Every month, AudioFile Magazine reviewers and editors give “Earphones Awards” to the best new audio books — the listens that combine blow-you-away narrations with standout writing.

Here are the ones for April, so go grab your earbuds!

“The City We Became” by N.K. Jemisin | Read by Robin Miles | Hachette Audio

Robin Miles gives voice to everything New York in this fantastical celebration of the city’s spirit. As the novel opens, New York City is going through a transformation — it’s becoming sentient, embodied by six human avatars who represent the city’s five boroughs plus New York as a whole. In the midst of this fragile transition, a hostile entity from another universe is invading the city. New York’s avatars must find each other and work together to reject the alien threat. Miles goes all-in with her energizing performance, making listening a joy.

“Apeirogon” written and read by Colum McCann | Books on Tape

National Book Award-winning and bestselling author Colum McCann narrates this blending of the fact and fiction of a Palestinian and an Israeli father who both lost children to the Middle East conflict. McCann tells this complex and heartbreaking story with compassion and empathy for people strafed by the worst thing that can happen to a parent, the loss of a child.

“Actress” written and read by Anne Enright | Recorded Books

Man Booker Prize winner Anne Enright’s delivery of her heartrending novel ranks with the best of author/narrator performances. Growing up with a beautiful mother is hard for any girl, but when her mother’s a famous, unpredictable actress, the psychological complexities are stunning. Written with heart and intelligence, the story will carry listeners on a deeply emotional voyage.

“Go, Went, Gone” by Jenny Erpenbeck, Translated by Susan Bernofsky | Read by Lisa Flanagan | New Directions

Lisa Flanagan uses a calm tone and pace to deliver this gripping story about African immigrants in Berlin, Germany. The audiobook focuses on Richard, a retired widower and classics professor who discovers a group of African refugees staging a hunger strike. He begins an inquiry that transforms his life — and theirs. Flanagan’s delivery is ideal, and her style is perfect for dialogue that, while often disconcerting, reveals the commonality of human existence.

“Humanology: A Scientist’s Guide to Our Amazing Existence by Luke O’Neill | Read by Ruairi Conaghan | Bolinda Audio

Narrator Ruairi Conaghan has unflappable charisma and dry wit to spare — he’s that professor you wish you’d had in college. O’Neill, a biochemist, has written a fascinating work that offers insights about the nature of human existence, how we’ve come to survive as a species, how the concept of gender was socialized, how automation may have a positive impact on humanity and how we should just embrace death. Conaghan’s performance is a perfect match.

“Big Wonderful Thing” by Stephen Harrigan | Read by George Guidall | Recorded Books

Narrator George Guidall bestows his abundant gifts on this sprawling audiobook on the history of Texas. His melodious tone well serves the often outsized events and unusual folklore of The Lone Star State. Author Harrigan has written a monumental paean to his state. By turns travelogue, political treatise and thoughtful guide to personalities, this audiobook leaves the listener fully satisfied.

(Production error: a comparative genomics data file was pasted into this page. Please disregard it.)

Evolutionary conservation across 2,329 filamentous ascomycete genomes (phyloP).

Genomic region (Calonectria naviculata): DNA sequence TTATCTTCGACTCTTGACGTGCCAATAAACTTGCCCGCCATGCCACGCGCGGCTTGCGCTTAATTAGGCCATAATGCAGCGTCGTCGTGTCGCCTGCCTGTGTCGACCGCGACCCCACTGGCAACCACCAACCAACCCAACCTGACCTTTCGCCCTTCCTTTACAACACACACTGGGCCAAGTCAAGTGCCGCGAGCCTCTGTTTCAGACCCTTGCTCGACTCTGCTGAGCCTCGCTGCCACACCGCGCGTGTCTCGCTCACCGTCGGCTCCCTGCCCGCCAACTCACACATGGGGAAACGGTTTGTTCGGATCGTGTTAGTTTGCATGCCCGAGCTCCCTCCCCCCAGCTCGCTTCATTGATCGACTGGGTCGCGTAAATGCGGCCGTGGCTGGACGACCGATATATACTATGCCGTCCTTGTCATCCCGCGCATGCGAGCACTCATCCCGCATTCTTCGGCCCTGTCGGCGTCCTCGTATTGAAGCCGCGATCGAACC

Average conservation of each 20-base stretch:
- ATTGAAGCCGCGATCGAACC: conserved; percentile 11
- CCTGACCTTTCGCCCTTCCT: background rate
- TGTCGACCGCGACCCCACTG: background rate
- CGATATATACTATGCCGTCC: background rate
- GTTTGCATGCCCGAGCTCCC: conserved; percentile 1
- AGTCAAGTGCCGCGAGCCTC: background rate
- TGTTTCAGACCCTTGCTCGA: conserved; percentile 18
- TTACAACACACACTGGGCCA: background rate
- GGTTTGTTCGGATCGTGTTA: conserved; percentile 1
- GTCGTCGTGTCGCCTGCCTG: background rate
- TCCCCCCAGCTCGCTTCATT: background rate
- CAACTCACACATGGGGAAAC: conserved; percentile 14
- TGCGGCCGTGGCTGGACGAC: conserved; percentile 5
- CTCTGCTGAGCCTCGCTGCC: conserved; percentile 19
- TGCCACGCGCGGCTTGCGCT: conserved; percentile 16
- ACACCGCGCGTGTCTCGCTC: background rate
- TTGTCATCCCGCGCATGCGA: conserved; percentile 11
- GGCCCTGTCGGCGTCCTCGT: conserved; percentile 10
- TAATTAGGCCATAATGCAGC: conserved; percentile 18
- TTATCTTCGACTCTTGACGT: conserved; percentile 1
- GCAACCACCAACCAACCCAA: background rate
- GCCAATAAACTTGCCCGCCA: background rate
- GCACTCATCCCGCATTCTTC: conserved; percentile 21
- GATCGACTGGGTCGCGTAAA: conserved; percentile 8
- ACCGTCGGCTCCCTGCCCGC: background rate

“The Shadow King” by Maaza Mengiste | Read by Robin Miles | Recorded Books

Robin Miles gives a flawless emotional narration of this superb novel, set in Ethiopia in 1974 and in 1935, on the eve of Mussolini’s invasion. The story, both epic and deeply personal, is told from the point of view of a woman who is looking back on her and her country’s tumultuous past through the lens of hard-won experience. Miles makes this reminiscence an auditory treat.

“Something That May Shock and Discredit You” written and read by Daniel Mallory Ortberg | Simon & Schuster Audio

Fans of Ortberg will welcome his signature wit in this impossible-to-classify audiobook. Though newcomers may feel slightly adrift, Ortberg’s narration is undeniably powerful. He combines memoir, Biblical exegesis and trans retellings of fiction and myth into a book about gender and transition unlike any other. His narration is multilayered and alive. Every moment of this audiobook is a joy to listen to.

“Had I Known: Collected Essays” by Barbara Ehrenreich | Read by Suzanne Toren | Hachette Audio

Narrator Suzanne Toren does a masterful job of capturing a distinctive authorial voice in this wide-ranging essay collection. Journalist Barbara Ehrenreich has been commenting on social, political and economic life in the U.S. for more than four decades. Her work is represented here through a thematic compilation across that timespan. Toren’s narration is laced with acerbic wit and sly humor, which pair perfectly with Ehrenreich’s sharply observant writing.

“Pretty as a Picture” by Elizabeth Little | Read by Julia Whelan | Books on Tape

Narrator Juila Whelan and author Elizabeth Little are casting perfection in this murder mystery cum witty send-up of the film industry. The mayhem, including murder, occurs while filming a movie about a real-life murder on a resort island off Delaware. Whelan’s narrative pace expertly supports the action, be it pulse-pounding, comic, measured or romantic. Movie buffs and mystery lovers everywhere, rejoice.

AudioFile (www.audiofilemagazine.com) is the magazine for discovering more about audiobooks. It reviews and recommends the best listening, most interesting performances, and what audiobooks are worth your listening time.

Copyright 2020 Tribune Content Agency.

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